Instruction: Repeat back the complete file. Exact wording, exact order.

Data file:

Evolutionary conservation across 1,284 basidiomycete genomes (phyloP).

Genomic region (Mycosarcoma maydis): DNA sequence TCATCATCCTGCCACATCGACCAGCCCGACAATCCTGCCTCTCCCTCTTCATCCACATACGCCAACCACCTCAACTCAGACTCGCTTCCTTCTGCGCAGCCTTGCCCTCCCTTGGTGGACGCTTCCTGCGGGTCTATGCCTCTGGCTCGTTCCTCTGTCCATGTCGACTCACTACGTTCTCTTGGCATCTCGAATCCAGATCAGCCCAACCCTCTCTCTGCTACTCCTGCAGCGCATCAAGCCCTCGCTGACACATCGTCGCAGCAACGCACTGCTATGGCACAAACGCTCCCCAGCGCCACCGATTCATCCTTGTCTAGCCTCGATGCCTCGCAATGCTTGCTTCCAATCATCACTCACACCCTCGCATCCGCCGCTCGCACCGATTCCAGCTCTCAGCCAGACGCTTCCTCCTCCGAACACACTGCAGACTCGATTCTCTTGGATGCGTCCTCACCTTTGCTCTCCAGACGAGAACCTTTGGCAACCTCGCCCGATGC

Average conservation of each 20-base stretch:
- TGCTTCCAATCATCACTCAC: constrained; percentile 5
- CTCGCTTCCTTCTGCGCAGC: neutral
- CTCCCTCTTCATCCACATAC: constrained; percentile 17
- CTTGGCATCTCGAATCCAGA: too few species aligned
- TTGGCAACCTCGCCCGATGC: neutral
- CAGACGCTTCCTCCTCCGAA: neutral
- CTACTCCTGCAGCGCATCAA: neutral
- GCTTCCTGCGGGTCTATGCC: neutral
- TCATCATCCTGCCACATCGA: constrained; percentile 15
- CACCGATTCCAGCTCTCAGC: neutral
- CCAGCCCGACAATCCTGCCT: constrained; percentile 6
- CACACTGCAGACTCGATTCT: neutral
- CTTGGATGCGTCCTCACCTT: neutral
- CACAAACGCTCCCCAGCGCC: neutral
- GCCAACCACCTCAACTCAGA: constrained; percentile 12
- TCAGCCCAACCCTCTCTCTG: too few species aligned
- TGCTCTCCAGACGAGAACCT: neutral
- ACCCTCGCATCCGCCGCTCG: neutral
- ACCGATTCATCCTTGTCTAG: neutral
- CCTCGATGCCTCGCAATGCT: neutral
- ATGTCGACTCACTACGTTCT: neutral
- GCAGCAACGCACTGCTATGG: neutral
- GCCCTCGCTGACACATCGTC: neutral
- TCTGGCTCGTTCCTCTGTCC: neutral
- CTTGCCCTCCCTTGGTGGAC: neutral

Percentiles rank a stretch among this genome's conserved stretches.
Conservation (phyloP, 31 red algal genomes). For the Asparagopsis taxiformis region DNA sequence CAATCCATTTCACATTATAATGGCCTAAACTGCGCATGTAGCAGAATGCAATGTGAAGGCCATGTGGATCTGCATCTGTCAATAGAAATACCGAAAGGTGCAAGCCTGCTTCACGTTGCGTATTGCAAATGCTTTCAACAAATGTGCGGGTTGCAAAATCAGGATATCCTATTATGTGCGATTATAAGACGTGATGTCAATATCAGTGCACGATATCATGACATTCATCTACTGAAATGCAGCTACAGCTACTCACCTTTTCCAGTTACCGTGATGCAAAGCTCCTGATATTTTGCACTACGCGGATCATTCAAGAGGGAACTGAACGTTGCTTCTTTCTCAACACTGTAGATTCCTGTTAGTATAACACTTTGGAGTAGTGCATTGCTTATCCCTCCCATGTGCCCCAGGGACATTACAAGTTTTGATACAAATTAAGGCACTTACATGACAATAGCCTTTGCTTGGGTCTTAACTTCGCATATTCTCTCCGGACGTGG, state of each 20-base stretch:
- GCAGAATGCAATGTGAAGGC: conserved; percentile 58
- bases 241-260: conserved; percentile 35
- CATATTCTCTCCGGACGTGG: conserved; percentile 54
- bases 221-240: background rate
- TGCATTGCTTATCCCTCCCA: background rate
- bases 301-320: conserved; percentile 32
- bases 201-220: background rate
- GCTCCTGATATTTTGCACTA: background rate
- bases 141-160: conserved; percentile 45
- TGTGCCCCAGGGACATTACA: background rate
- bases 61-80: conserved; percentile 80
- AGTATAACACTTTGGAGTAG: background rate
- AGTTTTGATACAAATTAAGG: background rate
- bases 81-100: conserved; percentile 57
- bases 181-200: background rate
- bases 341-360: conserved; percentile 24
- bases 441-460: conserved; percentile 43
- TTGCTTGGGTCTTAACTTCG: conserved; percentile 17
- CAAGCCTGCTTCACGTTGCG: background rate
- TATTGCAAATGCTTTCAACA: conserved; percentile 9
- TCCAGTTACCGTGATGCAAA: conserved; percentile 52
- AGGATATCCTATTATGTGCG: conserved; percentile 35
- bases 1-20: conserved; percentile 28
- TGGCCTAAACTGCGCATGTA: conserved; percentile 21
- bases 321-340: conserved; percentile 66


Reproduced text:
Evolutionary conservation across 1,284 basidiomycete genomes (phyloP).

Genomic region (Mycosarcoma maydis): DNA sequence TCATCATCCTGCCACATCGACCAGCCCGACAATCCTGCCTCTCCCTCTTCATCCACATACGCCAACCACCTCAACTCAGACTCGCTTCCTTCTGCGCAGCCTTGCCCTCCCTTGGTGGACGCTTCCTGCGGGTCTATGCCTCTGGCTCGTTCCTCTGTCCATGTCGACTCACTACGTTCTCTTGGCATCTCGAATCCAGATCAGCCCAACCCTCTCTCTGCTACTCCTGCAGCGCATCAAGCCCTCGCTGACACATCGTCGCAGCAACGCACTGCTATGGCACAAACGCTCCCCAGCGCCACCGATTCATCCTTGTCTAGCCTCGATGCCTCGCAATGCTTGCTTCCAATCATCACTCACACCCTCGCATCCGCCGCTCGCACCGATTCCAGCTCTCAGCCAGACGCTTCCTCCTCCGAACACACTGCAGACTCGATTCTCTTGGATGCGTCCTCACCTTTGCTCTCCAGACGAGAACCTTTGGCAACCTCGCCCGATGC

Average conservation of each 20-base stretch:
- TGCTTCCAATCATCACTCAC: constrained; percentile 5
- CTCGCTTCCTTCTGCGCAGC: neutral
- CTCCCTCTTCATCCACATAC: constrained; percentile 17
- CTTGGCATCTCGAATCCAGA: too few species aligned
- TTGGCAACCTCGCCCGATGC: neutral
- CAGACGCTTCCTCCTCCGAA: neutral
- CTACTCCTGCAGCGCATCAA: neutral
- GCTTCCTGCGGGTCTATGCC: neutral
- TCATCATCCTGCCACATCGA: constrained; percentile 15
- CACCGATTCCAGCTCTCAGC: neutral
- CCAGCCCGACAATCCTGCCT: constrained; percentile 6
- CACACTGCAGACTCGATTCT: neutral
- CTTGGATGCGTCCTCACCTT: neutral
- CACAAACGCTCCCCAGCGCC: neutral
- GCCAACCACCTCAACTCAGA: constrained; percentile 12
- TCAGCCCAACCCTCTCTCTG: too few species aligned
- TGCTCTCCAGACGAGAACCT: neutral
- ACCCTCGCATCCGCCGCTCG: neutral
- ACCGATTCATCCTTGTCTAG: neutral
- CCTCGATGCCTCGCAATGCT: neutral
- ATGTCGACTCACTACGTTCT: neutral
- GCAGCAACGCACTGCTATGG: neutral
- GCCCTCGCTGACACATCGTC: neutral
- TCTGGCTCGTTCCTCTGTCC: neutral
- CTTGCCCTCCCTTGGTGGAC: neutral

Percentiles rank a stretch among this genome's conserved stretches.
Conservation (phyloP, 31 red algal genomes). For the Asparagopsis taxiformis region DNA sequence CAATCCATTTCACATTATAATGGCCTAAACTGCGCATGTAGCAGAATGCAATGTGAAGGCCATGTGGATCTGCATCTGTCAATAGAAATACCGAAAGGTGCAAGCCTGCTTCACGTTGCGTATTGCAAATGCTTTCAACAAATGTGCGGGTTGCAAAATCAGGATATCCTATTATGTGCGATTATAAGACGTGATGTCAATATCAGTGCACGATATCATGACATTCATCTACTGAAATGCAGCTACAGCTACTCACCTTTTCCAGTTACCGTGATGCAAAGCTCCTGATATTTTGCACTACGCGGATCATTCAAGAGGGAACTGAACGTTGCTTCTTTCTCAACACTGTAGATTCCTGTTAGTATAACACTTTGGAGTAGTGCATTGCTTATCCCTCCCATGTGCCCCAGGGACATTACAAGTTTTGATACAAATTAAGGCACTTACATGACAATAGCCTTTGCTTGGGTCTTAACTTCGCATATTCTCTCCGGACGTGG, state of each 20-base stretch:
- GCAGAATGCAATGTGAAGGC: conserved; percentile 58
- bases 241-260: conserved; percentile 35
- CATATTCTCTCCGGACGTGG: conserved; percentile 54
- bases 221-240: background rate
- TGCATTGCTTATCCCTCCCA: background rate
- bases 301-320: conserved; percentile 32
- bases 201-220: background rate
- GCTCCTGATATTTTGCACTA: background rate
- bases 141-160: conserved; percentile 45
- TGTGCCCCAGGGACATTACA: background rate
- bases 61-80: conserved; percentile 80
- AGTATAACACTTTGGAGTAG: background rate
- AGTTTTGATACAAATTAAGG: background rate
- bases 81-100: conserved; percentile 57
- bases 181-200: background rate
- bases 341-360: conserved; percentile 24
- bases 441-460: conserved; percentile 43
- TTGCTTGGGTCTTAACTTCG: conserved; percentile 17
- CAAGCCTGCTTCACGTTGCG: background rate
- TATTGCAAATGCTTTCAACA: conserved; percentile 9
- TCCAGTTACCGTGATGCAAA: conserved; percentile 52
- AGGATATCCTATTATGTGCG: conserved; percentile 35
- bases 1-20: conserved; percentile 28
- TGGCCTAAACTGCGCATGTA: conserved; percentile 21
- bases 321-340: conserved; percentile 66